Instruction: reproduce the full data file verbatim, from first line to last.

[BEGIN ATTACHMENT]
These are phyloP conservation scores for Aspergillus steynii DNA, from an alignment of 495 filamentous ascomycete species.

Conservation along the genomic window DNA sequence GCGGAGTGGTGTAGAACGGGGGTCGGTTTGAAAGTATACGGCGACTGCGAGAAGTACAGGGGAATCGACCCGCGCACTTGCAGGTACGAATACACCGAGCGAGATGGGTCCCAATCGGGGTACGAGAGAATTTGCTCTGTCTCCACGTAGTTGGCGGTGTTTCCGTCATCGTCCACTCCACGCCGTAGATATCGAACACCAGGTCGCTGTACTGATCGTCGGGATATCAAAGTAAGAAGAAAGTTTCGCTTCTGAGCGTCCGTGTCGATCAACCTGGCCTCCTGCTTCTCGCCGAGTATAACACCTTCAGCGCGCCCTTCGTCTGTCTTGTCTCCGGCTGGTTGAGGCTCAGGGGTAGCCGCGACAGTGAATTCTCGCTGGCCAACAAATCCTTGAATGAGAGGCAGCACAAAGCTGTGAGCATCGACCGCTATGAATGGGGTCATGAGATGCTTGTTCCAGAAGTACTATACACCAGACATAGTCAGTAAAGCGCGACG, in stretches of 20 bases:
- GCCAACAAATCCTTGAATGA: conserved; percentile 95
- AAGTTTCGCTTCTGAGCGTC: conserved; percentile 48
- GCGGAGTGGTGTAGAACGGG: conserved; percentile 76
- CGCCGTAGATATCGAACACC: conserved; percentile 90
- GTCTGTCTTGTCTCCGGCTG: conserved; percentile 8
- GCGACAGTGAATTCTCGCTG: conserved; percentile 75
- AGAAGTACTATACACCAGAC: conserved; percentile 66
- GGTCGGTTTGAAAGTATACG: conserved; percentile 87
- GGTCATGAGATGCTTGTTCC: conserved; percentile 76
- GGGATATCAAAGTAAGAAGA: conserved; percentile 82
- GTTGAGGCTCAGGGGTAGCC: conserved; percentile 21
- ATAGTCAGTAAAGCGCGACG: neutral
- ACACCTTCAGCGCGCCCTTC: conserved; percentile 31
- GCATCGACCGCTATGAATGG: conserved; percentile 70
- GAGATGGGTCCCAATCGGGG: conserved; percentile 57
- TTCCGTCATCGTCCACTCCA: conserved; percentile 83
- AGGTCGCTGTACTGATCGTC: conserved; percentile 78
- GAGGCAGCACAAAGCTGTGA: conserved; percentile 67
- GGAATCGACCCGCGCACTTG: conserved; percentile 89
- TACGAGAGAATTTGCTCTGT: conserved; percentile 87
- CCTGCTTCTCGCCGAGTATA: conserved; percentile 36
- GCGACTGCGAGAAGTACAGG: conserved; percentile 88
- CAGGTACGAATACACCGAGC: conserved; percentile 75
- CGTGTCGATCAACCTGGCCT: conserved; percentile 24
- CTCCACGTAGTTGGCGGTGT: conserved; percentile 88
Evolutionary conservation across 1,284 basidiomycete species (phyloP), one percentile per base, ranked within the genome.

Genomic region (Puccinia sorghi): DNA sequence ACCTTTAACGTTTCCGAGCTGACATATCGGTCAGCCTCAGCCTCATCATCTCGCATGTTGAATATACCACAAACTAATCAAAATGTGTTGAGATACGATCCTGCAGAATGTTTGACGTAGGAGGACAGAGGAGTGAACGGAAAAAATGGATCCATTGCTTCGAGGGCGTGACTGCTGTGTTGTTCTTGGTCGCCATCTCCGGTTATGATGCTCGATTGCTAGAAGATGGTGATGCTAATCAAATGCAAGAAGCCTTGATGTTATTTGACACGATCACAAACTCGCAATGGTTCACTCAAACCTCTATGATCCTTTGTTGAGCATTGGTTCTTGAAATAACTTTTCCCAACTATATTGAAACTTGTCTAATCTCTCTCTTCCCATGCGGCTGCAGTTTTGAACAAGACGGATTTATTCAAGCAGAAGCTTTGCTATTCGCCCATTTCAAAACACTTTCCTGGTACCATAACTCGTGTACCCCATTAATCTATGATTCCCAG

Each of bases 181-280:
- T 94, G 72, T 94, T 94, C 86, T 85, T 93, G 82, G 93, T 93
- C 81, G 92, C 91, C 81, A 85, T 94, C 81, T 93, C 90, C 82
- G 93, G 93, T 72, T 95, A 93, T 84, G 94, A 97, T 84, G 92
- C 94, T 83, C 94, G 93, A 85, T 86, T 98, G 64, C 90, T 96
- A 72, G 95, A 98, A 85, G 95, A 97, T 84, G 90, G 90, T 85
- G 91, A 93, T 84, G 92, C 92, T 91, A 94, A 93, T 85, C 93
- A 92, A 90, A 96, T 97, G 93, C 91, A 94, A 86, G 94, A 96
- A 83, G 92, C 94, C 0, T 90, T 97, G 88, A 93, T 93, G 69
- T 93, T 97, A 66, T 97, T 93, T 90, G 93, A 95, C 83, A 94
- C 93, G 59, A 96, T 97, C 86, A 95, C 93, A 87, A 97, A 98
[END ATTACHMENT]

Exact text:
These are phyloP conservation scores for Aspergillus steynii DNA, from an alignment of 495 filamentous ascomycete species.

Conservation along the genomic window DNA sequence GCGGAGTGGTGTAGAACGGGGGTCGGTTTGAAAGTATACGGCGACTGCGAGAAGTACAGGGGAATCGACCCGCGCACTTGCAGGTACGAATACACCGAGCGAGATGGGTCCCAATCGGGGTACGAGAGAATTTGCTCTGTCTCCACGTAGTTGGCGGTGTTTCCGTCATCGTCCACTCCACGCCGTAGATATCGAACACCAGGTCGCTGTACTGATCGTCGGGATATCAAAGTAAGAAGAAAGTTTCGCTTCTGAGCGTCCGTGTCGATCAACCTGGCCTCCTGCTTCTCGCCGAGTATAACACCTTCAGCGCGCCCTTCGTCTGTCTTGTCTCCGGCTGGTTGAGGCTCAGGGGTAGCCGCGACAGTGAATTCTCGCTGGCCAACAAATCCTTGAATGAGAGGCAGCACAAAGCTGTGAGCATCGACCGCTATGAATGGGGTCATGAGATGCTTGTTCCAGAAGTACTATACACCAGACATAGTCAGTAAAGCGCGACG, in stretches of 20 bases:
- GCCAACAAATCCTTGAATGA: conserved; percentile 95
- AAGTTTCGCTTCTGAGCGTC: conserved; percentile 48
- GCGGAGTGGTGTAGAACGGG: conserved; percentile 76
- CGCCGTAGATATCGAACACC: conserved; percentile 90
- GTCTGTCTTGTCTCCGGCTG: conserved; percentile 8
- GCGACAGTGAATTCTCGCTG: conserved; percentile 75
- AGAAGTACTATACACCAGAC: conserved; percentile 66
- GGTCGGTTTGAAAGTATACG: conserved; percentile 87
- GGTCATGAGATGCTTGTTCC: conserved; percentile 76
- GGGATATCAAAGTAAGAAGA: conserved; percentile 82
- GTTGAGGCTCAGGGGTAGCC: conserved; percentile 21
- ATAGTCAGTAAAGCGCGACG: neutral
- ACACCTTCAGCGCGCCCTTC: conserved; percentile 31
- GCATCGACCGCTATGAATGG: conserved; percentile 70
- GAGATGGGTCCCAATCGGGG: conserved; percentile 57
- TTCCGTCATCGTCCACTCCA: conserved; percentile 83
- AGGTCGCTGTACTGATCGTC: conserved; percentile 78
- GAGGCAGCACAAAGCTGTGA: conserved; percentile 67
- GGAATCGACCCGCGCACTTG: conserved; percentile 89
- TACGAGAGAATTTGCTCTGT: conserved; percentile 87
- CCTGCTTCTCGCCGAGTATA: conserved; percentile 36
- GCGACTGCGAGAAGTACAGG: conserved; percentile 88
- CAGGTACGAATACACCGAGC: conserved; percentile 75
- CGTGTCGATCAACCTGGCCT: conserved; percentile 24
- CTCCACGTAGTTGGCGGTGT: conserved; percentile 88
Evolutionary conservation across 1,284 basidiomycete species (phyloP), one percentile per base, ranked within the genome.

Genomic region (Puccinia sorghi): DNA sequence ACCTTTAACGTTTCCGAGCTGACATATCGGTCAGCCTCAGCCTCATCATCTCGCATGTTGAATATACCACAAACTAATCAAAATGTGTTGAGATACGATCCTGCAGAATGTTTGACGTAGGAGGACAGAGGAGTGAACGGAAAAAATGGATCCATTGCTTCGAGGGCGTGACTGCTGTGTTGTTCTTGGTCGCCATCTCCGGTTATGATGCTCGATTGCTAGAAGATGGTGATGCTAATCAAATGCAAGAAGCCTTGATGTTATTTGACACGATCACAAACTCGCAATGGTTCACTCAAACCTCTATGATCCTTTGTTGAGCATTGGTTCTTGAAATAACTTTTCCCAACTATATTGAAACTTGTCTAATCTCTCTCTTCCCATGCGGCTGCAGTTTTGAACAAGACGGATTTATTCAAGCAGAAGCTTTGCTATTCGCCCATTTCAAAACACTTTCCTGGTACCATAACTCGTGTACCCCATTAATCTATGATTCCCAG

Each of bases 181-280:
- T 94, G 72, T 94, T 94, C 86, T 85, T 93, G 82, G 93, T 93
- C 81, G 92, C 91, C 81, A 85, T 94, C 81, T 93, C 90, C 82
- G 93, G 93, T 72, T 95, A 93, T 84, G 94, A 97, T 84, G 92
- C 94, T 83, C 94, G 93, A 85, T 86, T 98, G 64, C 90, T 96
- A 72, G 95, A 98, A 85, G 95, A 97, T 84, G 90, G 90, T 85
- G 91, A 93, T 84, G 92, C 92, T 91, A 94, A 93, T 85, C 93
- A 92, A 90, A 96, T 97, G 93, C 91, A 94, A 86, G 94, A 96
- A 83, G 92, C 94, C 0, T 90, T 97, G 88, A 93, T 93, G 69
- T 93, T 97, A 66, T 97, T 93, T 90, G 93, A 95, C 83, A 94
- C 93, G 59, A 96, T 97, C 86, A 95, C 93, A 87, A 97, A 98